AUSTIN, Texas – Perfect Game All-American C.J. Hinojosa got a brief glimpse of his future Monday while also helping the Houston Banditos Black and Coach Ray DeLeon capture the championship at an important Perfect Game tournament.
Hinojosa, a dazzling shortstop prospect who will graduate in December from Klein Collins High School in Spring, Texas, so he can begin his college career at the University of Texas in January, earned Most Valuable Player honors while helping the Banditos Black win the PG WWBA South Qualifier at UT’s historic Disch-Falk Field.
The fourth-seeded Banditos (6-0-0) beat the No. 3 seed Dallas Patriots-Valdez (5-1-0) in Monday afternoon’s championship game, 4-2. It was a rematch of the 2010 South Qualifier title game, won by the Patriots.
Next up for both organizations is a spot in the field at the WWBA World Championship in Jupiter, Fla., in just a little over three weeks (Oct. 20-24).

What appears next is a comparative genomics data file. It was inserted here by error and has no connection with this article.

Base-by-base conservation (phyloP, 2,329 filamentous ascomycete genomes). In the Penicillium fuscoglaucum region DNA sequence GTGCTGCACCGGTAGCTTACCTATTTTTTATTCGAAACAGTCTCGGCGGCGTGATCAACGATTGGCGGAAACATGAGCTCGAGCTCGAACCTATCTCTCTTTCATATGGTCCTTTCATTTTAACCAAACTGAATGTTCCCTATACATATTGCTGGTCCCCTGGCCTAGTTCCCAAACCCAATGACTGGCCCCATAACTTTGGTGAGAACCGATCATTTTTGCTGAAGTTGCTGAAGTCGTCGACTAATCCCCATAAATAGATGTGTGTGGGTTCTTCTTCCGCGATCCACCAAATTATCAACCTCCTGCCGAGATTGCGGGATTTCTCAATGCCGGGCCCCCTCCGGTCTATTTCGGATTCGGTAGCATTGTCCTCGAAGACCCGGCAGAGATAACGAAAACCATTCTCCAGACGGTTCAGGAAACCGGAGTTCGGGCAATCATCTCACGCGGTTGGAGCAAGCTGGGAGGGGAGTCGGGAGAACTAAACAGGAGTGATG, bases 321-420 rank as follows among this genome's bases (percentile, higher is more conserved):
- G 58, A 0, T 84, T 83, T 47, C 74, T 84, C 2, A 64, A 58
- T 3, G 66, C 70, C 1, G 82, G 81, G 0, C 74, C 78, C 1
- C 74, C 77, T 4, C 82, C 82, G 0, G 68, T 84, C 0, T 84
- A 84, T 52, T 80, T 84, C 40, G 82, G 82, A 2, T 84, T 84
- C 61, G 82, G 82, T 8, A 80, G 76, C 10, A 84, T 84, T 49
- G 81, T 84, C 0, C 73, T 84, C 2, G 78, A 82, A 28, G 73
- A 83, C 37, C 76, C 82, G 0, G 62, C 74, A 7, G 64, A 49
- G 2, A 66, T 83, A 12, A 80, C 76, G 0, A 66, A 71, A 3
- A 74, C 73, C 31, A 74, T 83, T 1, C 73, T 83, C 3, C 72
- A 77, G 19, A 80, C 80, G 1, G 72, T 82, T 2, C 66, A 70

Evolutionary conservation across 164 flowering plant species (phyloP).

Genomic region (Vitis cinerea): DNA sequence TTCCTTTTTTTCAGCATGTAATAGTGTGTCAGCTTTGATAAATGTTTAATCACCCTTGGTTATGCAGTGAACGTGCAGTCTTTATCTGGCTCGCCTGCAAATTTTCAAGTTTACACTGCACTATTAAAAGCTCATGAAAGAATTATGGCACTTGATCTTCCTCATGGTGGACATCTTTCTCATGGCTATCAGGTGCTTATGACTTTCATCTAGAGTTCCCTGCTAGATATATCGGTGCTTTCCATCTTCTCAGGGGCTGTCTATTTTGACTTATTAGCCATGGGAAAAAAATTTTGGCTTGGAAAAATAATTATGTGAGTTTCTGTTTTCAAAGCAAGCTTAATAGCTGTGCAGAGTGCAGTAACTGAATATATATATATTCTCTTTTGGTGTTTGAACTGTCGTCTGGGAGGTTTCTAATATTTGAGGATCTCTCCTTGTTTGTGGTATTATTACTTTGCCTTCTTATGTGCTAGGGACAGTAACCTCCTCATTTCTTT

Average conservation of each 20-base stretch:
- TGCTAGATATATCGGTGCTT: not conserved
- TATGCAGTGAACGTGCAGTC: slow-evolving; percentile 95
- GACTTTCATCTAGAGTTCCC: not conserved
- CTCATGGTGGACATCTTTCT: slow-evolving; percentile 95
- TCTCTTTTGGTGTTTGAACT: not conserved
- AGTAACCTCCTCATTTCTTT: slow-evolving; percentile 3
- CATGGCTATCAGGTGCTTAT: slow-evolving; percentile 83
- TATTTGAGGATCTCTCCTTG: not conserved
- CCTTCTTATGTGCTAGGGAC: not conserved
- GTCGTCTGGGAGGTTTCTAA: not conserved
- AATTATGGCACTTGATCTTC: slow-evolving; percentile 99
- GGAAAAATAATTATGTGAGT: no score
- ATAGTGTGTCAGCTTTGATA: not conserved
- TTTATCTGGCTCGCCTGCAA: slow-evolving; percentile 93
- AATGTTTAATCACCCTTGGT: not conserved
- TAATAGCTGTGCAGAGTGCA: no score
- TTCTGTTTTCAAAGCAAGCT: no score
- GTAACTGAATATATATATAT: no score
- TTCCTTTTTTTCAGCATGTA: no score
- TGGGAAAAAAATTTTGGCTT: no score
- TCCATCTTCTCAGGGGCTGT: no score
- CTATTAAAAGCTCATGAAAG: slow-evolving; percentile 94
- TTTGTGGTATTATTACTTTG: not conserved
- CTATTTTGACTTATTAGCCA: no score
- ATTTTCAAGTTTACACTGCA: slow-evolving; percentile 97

Hinojosa wasn’t the only Bandito to receive post-tournament honors. Right-hander Joseph Zurawik was named the Most Valuable Pitcher after tossing a seven-inning, complete game no-hitter in a 2-0 semifinal round victory over the Texas Sun Devils Monday morning at Disch-Falk.
Individual awards aside – and the number of top prospects at the South Qualifier was truly impressive – this tournament championship was very much a team effort for the Banditos Black.
“It just shows the rest of the organization that not only do we have a young program, but if they stay in the program we have something to offer these kids,” DeLeon said. “Look what just happened – how many scouts were up in the stands and how many colleges? We got six or seven offers to kids just today to go to the next level, and that’s pretty good.